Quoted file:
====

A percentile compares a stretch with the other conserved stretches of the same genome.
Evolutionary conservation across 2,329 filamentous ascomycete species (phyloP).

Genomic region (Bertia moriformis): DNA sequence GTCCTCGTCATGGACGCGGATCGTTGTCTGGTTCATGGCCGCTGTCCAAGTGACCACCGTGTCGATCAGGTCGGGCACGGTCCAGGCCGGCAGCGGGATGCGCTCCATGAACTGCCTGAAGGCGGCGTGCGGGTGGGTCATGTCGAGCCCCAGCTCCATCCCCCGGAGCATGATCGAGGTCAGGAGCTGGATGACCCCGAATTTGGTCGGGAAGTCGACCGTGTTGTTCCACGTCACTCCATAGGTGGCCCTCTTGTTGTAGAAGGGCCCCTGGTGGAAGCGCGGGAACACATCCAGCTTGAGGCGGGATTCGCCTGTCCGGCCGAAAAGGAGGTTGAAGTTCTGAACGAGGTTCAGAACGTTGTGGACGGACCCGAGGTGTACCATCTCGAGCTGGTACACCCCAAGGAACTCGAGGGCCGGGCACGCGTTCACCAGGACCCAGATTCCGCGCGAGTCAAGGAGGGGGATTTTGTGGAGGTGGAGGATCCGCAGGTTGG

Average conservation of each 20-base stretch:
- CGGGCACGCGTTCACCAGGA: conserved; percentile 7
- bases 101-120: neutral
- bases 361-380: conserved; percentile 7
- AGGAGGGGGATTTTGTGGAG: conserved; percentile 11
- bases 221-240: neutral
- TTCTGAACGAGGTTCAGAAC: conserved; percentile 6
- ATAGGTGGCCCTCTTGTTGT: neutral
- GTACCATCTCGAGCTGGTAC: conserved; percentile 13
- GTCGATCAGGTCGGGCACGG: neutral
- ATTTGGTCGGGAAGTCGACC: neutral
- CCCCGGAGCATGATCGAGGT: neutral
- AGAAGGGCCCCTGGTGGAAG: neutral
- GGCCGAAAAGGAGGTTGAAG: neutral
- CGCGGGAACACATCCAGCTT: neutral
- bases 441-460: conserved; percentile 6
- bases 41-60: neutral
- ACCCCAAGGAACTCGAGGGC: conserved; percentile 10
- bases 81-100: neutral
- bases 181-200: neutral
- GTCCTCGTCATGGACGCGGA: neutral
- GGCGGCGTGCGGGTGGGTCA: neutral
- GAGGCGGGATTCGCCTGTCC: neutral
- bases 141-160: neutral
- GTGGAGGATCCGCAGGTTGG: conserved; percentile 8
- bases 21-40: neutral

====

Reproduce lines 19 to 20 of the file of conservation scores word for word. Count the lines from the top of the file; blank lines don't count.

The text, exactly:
- bases 441-460: conserved; percentile 6
- bases 41-60: neutral